Ajahn Chah wrote: As he sat mindfully listening to the Buddha's discourse, Buddha-nature arose in him. He received a sort of Dhamma "transmission," which was the knowledge that all conditioned things are impermanent. Any thing which is born must have aging and death as a natural result.

This feeling was different from anything he'd ever known before. He truly realized his mind, and so "Buddha" arose within him. At that time the Buddha declared that Añña Kondañña had received the Eye of Dhamma.

The Buddha is said to have spent a week with the Five, during which, probably among other things, he delivered the Dhammacakkappavattana Sutta and the Anatta-lakkhana Sutta. As Ajahn Chah says, Kondañña would be sitting there mindfully, and these was presumably experienced at developing samadhi. It seems plausible that this was the first "weeklong meditation retreat", complete with dhamma talks.

As for the "insights" described by various ancient and modern teachers, based on experience of their practitioners, that's exactly what the sutta descriptions suggest to me.

You can dismiss this all as speculation if you like, but any statement about exactly what went on during that week (or the rest of the Buddha's life for that matter) is speculative. We simply don't have the details. Therefore, I see no reason to dismiss the recorded experience of the ancient practitioners or modern practitioners, such as Ajahn Chah in trying to make sense of the Dhamma.

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Re: The Dhamma eye: "whatever aising-dhamma cessation-dhamma"

Postby retrofuturist » Mon Feb 13, 2012 5:09 am

Greetings Mike,

mikenz66 wrote:You can dismiss this all as speculation if you like, but any statement about exactly what went on during that week (or the rest of the Buddha's life for that matter) is speculative. We simply don't have the details.

You're right, it would be speculative. What we do have though is this...

SN 56.11 wrote:That is what the Blessed One said. Gratified, the group of five monks delighted at his words. And while this explanation was being given, there arose to Ven. Kondañña the dustless, stainless Dhamma eye: Whatever is subject to origination is all subject to cessation.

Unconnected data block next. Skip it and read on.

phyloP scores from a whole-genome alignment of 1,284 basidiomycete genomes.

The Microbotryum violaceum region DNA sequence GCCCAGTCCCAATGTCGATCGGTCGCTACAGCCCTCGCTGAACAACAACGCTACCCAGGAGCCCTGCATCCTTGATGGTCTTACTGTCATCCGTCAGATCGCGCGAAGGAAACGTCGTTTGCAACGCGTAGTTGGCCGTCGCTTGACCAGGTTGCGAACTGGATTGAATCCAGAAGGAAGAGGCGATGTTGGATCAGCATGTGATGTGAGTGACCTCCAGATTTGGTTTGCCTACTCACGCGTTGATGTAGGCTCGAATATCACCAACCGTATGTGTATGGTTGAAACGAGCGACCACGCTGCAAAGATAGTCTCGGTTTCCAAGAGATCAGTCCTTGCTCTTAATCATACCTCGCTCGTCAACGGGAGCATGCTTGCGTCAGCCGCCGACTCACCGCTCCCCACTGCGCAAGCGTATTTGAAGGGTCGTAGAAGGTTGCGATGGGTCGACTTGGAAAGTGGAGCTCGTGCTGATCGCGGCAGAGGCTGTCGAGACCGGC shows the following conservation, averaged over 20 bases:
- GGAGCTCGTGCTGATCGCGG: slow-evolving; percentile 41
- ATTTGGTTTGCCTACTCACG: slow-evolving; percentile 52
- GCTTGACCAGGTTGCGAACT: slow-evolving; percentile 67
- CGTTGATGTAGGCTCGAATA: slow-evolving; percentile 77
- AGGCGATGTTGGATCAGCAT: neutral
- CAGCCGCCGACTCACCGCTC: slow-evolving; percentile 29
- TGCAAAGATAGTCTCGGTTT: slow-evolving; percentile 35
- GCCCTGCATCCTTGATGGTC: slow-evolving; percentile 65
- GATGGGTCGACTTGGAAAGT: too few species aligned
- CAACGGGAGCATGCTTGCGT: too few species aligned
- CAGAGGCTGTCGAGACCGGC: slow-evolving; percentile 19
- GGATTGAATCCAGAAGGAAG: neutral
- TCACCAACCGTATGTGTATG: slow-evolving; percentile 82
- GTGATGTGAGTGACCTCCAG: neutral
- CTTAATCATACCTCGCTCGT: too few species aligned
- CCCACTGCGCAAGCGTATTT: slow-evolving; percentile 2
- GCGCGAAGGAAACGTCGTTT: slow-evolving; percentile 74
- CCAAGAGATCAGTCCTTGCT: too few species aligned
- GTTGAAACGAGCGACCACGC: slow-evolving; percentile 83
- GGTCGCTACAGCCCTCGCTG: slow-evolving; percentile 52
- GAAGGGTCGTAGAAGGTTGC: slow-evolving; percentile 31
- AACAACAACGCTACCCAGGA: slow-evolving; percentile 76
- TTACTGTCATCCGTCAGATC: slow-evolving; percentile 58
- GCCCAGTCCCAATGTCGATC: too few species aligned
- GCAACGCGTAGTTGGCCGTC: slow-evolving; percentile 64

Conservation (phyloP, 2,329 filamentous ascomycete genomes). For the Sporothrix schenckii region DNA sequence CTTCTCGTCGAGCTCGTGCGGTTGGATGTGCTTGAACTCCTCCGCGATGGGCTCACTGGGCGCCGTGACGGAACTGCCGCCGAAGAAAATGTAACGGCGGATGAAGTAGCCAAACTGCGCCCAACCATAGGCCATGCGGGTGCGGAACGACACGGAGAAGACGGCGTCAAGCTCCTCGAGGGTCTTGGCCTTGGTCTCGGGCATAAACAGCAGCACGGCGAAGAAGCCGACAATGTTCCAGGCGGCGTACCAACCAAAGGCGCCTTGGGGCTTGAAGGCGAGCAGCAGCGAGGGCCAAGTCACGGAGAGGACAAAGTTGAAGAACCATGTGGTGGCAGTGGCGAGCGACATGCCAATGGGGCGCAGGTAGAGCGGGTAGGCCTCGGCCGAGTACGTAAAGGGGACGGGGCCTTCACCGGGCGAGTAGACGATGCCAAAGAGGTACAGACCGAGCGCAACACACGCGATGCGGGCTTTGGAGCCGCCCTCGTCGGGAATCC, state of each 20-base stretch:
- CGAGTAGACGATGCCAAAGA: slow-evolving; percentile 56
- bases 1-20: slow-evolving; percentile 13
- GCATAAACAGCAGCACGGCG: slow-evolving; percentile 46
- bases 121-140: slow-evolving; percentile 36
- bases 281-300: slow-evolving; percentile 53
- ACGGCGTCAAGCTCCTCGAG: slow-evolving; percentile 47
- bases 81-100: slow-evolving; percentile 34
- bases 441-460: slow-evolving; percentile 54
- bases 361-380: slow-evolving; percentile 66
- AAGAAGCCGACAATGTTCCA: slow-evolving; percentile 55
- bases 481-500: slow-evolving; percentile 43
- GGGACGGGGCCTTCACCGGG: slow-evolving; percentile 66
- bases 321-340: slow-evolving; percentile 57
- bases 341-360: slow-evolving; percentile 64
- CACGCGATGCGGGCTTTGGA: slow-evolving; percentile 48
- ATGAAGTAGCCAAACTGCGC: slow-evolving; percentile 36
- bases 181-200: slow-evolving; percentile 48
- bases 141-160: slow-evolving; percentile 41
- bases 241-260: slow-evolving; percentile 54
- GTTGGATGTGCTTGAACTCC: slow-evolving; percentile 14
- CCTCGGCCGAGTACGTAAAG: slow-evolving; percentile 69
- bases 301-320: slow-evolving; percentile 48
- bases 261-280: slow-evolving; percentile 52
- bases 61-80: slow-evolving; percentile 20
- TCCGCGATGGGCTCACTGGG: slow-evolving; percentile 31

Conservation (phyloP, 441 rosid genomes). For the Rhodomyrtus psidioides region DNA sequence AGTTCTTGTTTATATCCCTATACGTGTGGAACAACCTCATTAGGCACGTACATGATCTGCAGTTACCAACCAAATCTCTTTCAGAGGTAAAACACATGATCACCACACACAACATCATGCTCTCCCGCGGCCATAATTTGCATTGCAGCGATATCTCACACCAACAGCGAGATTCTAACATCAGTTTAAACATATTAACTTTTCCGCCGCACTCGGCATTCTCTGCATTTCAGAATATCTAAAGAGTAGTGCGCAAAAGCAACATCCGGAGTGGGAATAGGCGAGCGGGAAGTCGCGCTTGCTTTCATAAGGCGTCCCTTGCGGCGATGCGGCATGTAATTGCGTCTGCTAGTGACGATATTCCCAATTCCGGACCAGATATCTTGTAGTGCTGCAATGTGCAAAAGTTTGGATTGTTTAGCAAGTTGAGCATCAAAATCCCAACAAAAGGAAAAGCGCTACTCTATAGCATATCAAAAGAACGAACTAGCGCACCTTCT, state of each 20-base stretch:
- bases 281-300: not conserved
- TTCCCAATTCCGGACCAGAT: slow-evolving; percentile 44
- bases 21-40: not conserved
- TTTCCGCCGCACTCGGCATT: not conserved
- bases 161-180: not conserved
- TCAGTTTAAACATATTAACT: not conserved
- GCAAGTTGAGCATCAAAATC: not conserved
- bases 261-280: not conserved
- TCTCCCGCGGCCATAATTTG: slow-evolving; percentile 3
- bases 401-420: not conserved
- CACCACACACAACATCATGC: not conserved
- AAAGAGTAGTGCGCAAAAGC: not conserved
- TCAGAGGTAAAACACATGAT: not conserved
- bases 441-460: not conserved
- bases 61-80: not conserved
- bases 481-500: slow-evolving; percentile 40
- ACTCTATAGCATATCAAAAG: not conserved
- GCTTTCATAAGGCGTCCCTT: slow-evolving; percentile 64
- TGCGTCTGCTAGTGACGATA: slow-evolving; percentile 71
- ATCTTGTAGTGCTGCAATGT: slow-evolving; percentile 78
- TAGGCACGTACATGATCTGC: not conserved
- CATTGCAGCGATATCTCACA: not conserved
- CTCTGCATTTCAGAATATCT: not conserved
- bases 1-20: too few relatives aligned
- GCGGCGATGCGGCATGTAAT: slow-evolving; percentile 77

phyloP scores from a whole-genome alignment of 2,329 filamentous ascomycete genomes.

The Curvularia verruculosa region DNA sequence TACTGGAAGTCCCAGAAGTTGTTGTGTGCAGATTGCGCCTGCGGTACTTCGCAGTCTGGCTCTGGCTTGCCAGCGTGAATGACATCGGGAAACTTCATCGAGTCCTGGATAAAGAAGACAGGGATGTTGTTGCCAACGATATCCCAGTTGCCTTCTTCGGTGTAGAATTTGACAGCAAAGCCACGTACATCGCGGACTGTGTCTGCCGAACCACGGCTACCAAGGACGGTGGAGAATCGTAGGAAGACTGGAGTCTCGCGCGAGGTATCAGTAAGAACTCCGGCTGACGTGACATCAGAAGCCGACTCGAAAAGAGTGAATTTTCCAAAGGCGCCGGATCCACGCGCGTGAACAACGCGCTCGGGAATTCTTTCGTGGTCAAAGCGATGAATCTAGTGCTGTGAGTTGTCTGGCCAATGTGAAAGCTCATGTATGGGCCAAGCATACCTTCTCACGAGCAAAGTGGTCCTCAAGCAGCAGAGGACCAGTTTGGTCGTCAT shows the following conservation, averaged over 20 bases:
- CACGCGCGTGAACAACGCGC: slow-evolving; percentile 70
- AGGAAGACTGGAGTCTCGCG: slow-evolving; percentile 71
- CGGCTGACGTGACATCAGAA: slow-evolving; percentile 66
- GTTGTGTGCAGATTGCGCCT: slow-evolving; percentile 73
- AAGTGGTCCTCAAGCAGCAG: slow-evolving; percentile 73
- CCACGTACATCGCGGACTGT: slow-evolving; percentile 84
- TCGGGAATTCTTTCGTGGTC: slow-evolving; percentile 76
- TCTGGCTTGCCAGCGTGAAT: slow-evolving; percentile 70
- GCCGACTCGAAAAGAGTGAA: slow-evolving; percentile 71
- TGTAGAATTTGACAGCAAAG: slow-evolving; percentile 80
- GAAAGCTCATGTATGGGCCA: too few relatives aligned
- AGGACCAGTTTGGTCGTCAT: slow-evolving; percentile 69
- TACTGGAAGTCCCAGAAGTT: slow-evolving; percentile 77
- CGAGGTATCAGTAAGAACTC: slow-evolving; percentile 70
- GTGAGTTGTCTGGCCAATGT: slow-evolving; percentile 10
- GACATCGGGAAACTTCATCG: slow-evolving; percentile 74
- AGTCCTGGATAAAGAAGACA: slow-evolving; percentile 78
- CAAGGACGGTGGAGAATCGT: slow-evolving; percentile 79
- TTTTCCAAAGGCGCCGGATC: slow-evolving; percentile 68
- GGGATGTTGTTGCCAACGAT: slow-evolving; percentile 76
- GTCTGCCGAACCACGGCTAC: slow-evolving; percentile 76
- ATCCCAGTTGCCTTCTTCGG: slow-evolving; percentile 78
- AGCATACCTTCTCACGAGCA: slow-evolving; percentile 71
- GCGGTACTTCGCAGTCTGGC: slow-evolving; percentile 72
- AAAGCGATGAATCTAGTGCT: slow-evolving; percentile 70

People may speculate if they feel they must, but any speculation ought to at least remain consistent with the Buddhavacana, and from where I'm sitting, the only thing that "complicates" the situation is the speculation itself, and that the speculation has gone on to become enmeshed in Buddhism, like gum stuck in hair.

MN 113 wrote:Whatever we imagine it turns to be otherwise.

Metta,
Retro. :)
If you have asked me of the origination of unease, then I shall explain it to you in accordance with my understanding:
Whatever various forms of unease there are in the world, They originate founded in encumbering accumulation. (Pārāyanavagga)


Exalted in mind, just open and clearly aware, the recluse trained in the ways of the sages:
One who is such, calmed and ever mindful, He has no sorrows! -- Udana IV, 7


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Re: The Dhamma eye: "whatever aising-dhamma cessation-dhamma"

Postby mikenz66 » Mon Feb 13, 2012 5:28 am

Hi Retro,

I don't see anything in my speculation inconsistent with the Suttas.

What do you think it means?

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Re: The Dhamma eye: "whatever aising-dhamma cessation-dhamma"

Postby retrofuturist » Mon Feb 13, 2012 5:29 am

Greetings Mike,

I don't see anything in my speculation inconsistent with the Suttas.

Sure, and the onus is on you to keep it that way.

What do you think it means?

I take it as read, and don't speculate beyond that.

Metta,
Retro. :)
If you have asked me of the origination of unease, then I shall explain it to you in accordance with my understanding:
Whatever various forms of unease there are in the world, They originate founded in encumbering accumulation. (Pārāyanavagga)


Exalted in mind, just open and clearly aware, the recluse trained in the ways of the sages:
One who is such, calmed and ever mindful, He has no sorrows! -- Udana IV, 7


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Re: The Dhamma eye: "whatever aising-dhamma cessation-dhamma"

Postby mikenz66 » Mon Feb 13, 2012 5:31 am

And what does it mean when you read it?